How to “Recession-Proof” Your Career

Today’s economy may not resemble the one of 2008 (or the 1930s), however, with tariffs and an unpredictable administration in office, it is safe to say that people should take precautions when it comes to maintaining their jobs.

First and foremost, earn your keep, make sure you are as productive as possible in your current job. And, along with that, maintain a positive attitude, stay as upbeat and optimistic as possible so that people are drawn to you. However, specific tactics include:

1. Develop a list of accomplishments so that you can be in command of your contribution. These should be impact or results focused, not activity statements.

2. Think through your transferable skills evident in those accomplishments and where else in the organization they are needed or could be used. Volunteer to pick up additional responsibilities in your area without necessarily getting paid more (at the moment). This helps your department and could add value to your portfolio of skills and experience.

3. Help others: work laterally across the organization, volunteer for projects or assignments important to other areas as well as your own. Hard wire yourself in the organization. This allows you to also…

4. Build and sustain your professional network, internally and externally.

5. Keep your skills and knowledge current…read up on the latest in your field, and related ones, try applying knowledge or practices from other fields to your own.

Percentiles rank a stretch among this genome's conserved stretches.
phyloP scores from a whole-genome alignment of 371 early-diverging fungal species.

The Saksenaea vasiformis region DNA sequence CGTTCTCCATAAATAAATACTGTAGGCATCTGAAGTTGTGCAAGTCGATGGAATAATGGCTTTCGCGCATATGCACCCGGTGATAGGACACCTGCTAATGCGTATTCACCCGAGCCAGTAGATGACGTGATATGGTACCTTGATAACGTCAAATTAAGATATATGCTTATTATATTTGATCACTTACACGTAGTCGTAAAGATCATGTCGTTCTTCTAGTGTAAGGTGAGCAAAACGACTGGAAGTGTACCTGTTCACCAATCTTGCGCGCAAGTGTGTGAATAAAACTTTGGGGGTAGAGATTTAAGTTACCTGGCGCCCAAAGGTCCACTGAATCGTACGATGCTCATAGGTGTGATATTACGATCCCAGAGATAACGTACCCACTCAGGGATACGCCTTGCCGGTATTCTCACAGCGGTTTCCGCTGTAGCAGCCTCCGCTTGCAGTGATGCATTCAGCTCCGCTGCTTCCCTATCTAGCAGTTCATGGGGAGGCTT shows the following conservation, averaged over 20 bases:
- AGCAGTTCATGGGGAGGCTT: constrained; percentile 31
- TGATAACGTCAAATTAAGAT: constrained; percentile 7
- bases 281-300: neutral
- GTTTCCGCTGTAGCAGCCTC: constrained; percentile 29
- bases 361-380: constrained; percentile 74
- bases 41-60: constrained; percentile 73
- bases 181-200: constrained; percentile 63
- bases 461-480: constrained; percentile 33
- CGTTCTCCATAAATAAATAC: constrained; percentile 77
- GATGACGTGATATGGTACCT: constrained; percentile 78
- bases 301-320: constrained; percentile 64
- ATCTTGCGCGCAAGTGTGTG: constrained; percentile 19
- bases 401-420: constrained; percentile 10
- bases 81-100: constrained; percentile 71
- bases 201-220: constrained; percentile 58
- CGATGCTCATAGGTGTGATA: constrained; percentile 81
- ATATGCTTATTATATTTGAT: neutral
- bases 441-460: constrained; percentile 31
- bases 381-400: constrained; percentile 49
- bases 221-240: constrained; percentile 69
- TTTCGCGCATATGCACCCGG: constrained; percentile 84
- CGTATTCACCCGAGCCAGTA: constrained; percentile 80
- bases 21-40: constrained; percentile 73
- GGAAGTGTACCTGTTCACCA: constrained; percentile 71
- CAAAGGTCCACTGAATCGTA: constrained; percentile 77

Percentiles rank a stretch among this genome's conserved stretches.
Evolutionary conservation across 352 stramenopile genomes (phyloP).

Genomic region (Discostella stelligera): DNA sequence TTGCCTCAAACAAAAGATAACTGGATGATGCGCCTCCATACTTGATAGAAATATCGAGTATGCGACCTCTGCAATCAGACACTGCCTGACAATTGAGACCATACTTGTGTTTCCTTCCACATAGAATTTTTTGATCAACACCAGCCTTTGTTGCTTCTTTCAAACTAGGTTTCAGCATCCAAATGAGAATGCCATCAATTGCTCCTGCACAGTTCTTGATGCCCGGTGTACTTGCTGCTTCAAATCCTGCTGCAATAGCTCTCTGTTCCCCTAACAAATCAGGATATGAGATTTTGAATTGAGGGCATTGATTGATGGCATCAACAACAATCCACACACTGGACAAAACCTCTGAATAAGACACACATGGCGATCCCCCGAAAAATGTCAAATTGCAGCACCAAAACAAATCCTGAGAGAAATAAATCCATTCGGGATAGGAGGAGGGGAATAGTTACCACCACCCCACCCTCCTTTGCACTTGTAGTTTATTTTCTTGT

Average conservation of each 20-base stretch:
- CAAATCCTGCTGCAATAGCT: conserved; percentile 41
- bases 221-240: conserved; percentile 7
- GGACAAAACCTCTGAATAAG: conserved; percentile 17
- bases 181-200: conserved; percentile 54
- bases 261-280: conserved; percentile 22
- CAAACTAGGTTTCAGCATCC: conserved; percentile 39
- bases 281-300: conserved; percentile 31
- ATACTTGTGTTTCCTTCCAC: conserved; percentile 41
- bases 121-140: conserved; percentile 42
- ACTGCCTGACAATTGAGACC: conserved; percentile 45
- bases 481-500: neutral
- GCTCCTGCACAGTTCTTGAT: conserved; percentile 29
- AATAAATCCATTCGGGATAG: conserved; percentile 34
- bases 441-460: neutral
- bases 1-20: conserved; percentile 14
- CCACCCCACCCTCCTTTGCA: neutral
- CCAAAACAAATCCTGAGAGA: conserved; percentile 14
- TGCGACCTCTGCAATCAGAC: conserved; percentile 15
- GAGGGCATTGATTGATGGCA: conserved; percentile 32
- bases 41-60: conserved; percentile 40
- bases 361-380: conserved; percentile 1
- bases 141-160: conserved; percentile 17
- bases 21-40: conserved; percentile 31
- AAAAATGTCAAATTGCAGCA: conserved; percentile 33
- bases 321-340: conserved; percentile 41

6. Likewise, understand your drawbacks, be willing to face up to them and take actions to overcome or compensate for them. You might seek a mentor who can help in this area. Having mentors is also a pretty good “recession-proofing” strategy.

7. Proactively look for ways to save the company money (or increase revenues)…Put the needs of the organization first.

8. Sharpen your career tools:

a. Keep your resume up-to-date and results-focused

b. Have a well crafted 2 minute drill and 30 second commercial

c. List of target “employers” even if internal (what might be the next lily pad)

It may seem like I am only referring to those with professional careers, but these skills are important for people working in any industry at any level, introductory or otherwise. So whether you are a part-time retail associate or a senior business analyst in a Fortune 500 company, take these words to heart and apply them every day. Not only will you see the difference in your own performance, but your employers and peers will recognize the value you bring to the workplace.


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